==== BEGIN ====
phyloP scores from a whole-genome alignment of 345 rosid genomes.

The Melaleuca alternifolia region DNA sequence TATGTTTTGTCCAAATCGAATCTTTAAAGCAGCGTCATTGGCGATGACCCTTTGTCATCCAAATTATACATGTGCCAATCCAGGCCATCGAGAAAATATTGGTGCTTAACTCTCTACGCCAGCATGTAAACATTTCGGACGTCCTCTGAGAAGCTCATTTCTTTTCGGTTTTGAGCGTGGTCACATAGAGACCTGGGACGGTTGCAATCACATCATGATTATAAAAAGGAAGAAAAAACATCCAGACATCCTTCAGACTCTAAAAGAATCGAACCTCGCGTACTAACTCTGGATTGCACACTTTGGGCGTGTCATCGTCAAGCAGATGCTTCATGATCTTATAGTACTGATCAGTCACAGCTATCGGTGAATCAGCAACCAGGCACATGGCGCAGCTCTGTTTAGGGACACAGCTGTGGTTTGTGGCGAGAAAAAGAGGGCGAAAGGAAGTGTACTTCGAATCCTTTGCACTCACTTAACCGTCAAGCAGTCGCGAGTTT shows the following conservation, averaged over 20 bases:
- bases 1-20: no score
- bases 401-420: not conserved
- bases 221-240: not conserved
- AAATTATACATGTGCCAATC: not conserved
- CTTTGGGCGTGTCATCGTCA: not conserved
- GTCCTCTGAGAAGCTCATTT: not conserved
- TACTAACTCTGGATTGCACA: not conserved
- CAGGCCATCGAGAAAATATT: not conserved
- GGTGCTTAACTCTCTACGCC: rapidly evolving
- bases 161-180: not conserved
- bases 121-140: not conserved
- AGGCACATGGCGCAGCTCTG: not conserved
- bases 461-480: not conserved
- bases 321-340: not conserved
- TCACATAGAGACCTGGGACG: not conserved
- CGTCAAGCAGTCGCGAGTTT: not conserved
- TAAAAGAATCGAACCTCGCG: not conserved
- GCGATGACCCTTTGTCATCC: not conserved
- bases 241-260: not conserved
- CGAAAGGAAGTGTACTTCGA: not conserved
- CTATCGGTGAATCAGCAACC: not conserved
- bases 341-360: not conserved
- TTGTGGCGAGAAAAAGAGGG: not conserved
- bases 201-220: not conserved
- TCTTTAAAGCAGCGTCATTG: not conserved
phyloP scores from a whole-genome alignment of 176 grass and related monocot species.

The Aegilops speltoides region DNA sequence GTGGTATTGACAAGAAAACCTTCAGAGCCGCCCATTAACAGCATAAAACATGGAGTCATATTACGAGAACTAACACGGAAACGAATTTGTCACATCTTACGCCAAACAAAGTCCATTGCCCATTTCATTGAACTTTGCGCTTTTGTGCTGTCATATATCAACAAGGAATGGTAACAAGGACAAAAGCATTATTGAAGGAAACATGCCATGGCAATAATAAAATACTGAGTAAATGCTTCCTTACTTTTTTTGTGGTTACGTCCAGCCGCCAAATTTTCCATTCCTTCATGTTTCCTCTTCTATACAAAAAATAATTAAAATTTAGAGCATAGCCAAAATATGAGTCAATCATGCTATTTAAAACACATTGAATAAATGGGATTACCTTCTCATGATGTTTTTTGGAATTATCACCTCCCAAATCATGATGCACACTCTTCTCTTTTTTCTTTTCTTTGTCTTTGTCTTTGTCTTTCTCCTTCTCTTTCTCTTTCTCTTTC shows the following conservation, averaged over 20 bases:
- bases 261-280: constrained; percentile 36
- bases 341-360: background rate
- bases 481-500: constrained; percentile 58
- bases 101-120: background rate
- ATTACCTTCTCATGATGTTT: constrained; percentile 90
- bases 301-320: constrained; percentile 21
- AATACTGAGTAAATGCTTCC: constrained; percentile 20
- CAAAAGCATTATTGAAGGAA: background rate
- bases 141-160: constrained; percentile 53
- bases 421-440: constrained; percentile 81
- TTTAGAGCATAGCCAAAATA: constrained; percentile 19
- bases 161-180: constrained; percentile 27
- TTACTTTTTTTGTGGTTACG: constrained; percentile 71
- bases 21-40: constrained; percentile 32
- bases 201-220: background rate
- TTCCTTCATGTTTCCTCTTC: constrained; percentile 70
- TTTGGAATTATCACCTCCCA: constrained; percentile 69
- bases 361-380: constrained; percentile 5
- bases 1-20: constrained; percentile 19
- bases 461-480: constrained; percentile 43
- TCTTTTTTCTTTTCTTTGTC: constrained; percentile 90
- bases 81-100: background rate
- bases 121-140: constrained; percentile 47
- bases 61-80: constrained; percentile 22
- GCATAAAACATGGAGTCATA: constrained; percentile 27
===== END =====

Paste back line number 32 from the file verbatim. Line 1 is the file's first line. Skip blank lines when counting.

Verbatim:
- bases 481-500: constrained; percentile 58